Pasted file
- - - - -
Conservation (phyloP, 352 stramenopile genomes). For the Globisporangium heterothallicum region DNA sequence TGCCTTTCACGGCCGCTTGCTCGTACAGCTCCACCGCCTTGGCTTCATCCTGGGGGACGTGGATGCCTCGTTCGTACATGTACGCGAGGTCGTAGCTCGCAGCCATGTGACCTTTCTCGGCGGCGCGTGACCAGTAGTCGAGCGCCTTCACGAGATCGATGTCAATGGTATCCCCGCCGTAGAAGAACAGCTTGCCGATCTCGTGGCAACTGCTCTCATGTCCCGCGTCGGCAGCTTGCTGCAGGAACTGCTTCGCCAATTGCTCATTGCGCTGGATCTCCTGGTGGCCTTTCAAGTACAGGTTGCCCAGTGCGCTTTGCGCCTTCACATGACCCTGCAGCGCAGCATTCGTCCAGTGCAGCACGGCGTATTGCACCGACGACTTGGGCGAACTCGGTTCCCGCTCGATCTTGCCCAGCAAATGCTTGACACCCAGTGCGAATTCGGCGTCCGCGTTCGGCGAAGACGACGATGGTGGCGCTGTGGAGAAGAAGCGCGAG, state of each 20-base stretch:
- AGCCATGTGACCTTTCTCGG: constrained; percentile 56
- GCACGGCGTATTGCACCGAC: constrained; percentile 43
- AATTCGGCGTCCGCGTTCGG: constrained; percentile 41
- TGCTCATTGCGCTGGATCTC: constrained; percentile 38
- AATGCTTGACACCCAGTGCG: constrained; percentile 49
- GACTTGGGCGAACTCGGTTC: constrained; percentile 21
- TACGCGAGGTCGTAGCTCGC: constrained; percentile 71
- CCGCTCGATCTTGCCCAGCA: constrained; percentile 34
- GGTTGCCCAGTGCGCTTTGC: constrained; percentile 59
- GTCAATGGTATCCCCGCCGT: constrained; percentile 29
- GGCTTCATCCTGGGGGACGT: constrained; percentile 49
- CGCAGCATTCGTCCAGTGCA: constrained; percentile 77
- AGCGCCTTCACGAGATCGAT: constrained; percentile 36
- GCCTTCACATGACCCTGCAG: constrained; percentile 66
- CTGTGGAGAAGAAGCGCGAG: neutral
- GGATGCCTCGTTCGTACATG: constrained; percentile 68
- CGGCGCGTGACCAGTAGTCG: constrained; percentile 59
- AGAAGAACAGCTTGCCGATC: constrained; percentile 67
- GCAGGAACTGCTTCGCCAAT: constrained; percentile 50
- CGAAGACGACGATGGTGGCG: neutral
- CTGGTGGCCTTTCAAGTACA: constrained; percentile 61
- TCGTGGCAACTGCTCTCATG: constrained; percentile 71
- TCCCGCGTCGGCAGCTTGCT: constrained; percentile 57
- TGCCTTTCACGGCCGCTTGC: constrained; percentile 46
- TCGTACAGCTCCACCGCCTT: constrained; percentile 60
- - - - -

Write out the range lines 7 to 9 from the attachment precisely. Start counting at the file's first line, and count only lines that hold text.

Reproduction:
- GACTTGGGCGAACTCGGTTC: constrained; percentile 21
- TACGCGAGGTCGTAGCTCGC: constrained; percentile 71
- CCGCTCGATCTTGCCCAGCA: constrained; percentile 34